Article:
• in a smokeless zone;
  • subject to a Tree Preservation Order; or
  • a listed building.

It will also disclose any planning history and details of recent planning applications which may have been granted or refused. Please note that the Local Authority search only relates to the specific property searched and will not give any information relating to adjoining properties or undeveloped land in the area.

Drainage and Water Search (approximately £90.00)

The water utility companies offer a specialist search which will confirm whether:

  • surface water and foul water at the property is connected to the public sewer;
  • the property is connected to mains water; and
  • there are any known sewers or mains drains running through the boundaries of the property.

Environmental Search (approximately £180.00)

Would you please note that you should consider your position as to environmental matters.  A Local Authority can serve a Remediation Notice where land has been contaminated.  The Remediation Notice requires the land or buildings to be 'cleaned up'.  Where it can, a Local Authority will serve the Remediation Notice on the person who has caused the contamination.  However, if that person cannot be found, the Notice is served on the owner or occupier of the land even though someone else has caused the contamination.  This means that once you have taken the Lease, responsibility may fall to you as occupier.  You obviously will wish to avoid this and an Environmental Report assesses any potential environmental risks associated with the property.  For this reason, we strongly recommend that you commission an Environmental Report at this stage.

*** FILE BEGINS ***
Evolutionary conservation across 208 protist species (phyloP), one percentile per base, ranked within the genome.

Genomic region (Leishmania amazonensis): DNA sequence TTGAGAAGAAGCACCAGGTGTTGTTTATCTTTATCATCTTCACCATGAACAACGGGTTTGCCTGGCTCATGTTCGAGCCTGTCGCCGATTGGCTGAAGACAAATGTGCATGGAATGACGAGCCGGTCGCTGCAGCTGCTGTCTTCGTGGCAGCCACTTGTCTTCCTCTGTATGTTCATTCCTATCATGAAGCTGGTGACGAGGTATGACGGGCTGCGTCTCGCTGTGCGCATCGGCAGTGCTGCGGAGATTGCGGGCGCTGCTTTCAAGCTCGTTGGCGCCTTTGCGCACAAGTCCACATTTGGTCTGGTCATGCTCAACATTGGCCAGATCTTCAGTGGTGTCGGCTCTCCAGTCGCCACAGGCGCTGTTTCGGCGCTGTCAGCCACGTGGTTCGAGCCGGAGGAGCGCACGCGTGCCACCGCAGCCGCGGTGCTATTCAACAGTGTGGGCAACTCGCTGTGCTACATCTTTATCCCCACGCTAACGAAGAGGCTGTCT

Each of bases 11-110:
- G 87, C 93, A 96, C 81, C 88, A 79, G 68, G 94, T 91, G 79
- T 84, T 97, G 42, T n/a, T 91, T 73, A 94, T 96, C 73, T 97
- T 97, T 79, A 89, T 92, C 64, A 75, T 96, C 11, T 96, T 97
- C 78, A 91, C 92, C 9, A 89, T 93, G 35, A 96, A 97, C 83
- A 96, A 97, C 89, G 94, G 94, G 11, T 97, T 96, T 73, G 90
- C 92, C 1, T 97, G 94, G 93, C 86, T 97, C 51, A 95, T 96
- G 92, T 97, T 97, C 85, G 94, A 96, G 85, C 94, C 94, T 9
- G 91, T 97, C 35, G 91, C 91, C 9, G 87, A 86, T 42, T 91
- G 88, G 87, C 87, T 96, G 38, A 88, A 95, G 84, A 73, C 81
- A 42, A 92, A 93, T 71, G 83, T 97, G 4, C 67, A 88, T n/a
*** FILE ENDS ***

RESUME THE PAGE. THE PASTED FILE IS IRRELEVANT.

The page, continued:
Chancel Repair Liability Search (approximately £15.00)

This search will reveal whether the property is liable to pay a contribution towards the chancel repairs of a pre-reformation local parish church.  Such obligations stem from mediaeval times where former rectorial land, previously owned by the church to fund the local rector, had been sold and the new owner took on the repairing obligation attached to that land.  This means that any property located within the boundaries of a parish where such liability exists, could be required to pay for a proportion of the costs associated with the upkeep of the chancel.

The rights of the church tithes goes back to 1189 and they affect some 5,200 pre-reformation churches across England and Wales.  In an effort to clarify these potentially onerous liabilities, the Government gave the churches until September 2013 to note their right at the Land Registry on the Registers of Title of all the properties concerned.  Failure to register may mean that this liability will not be binding after September 2013 and may not be enforceable.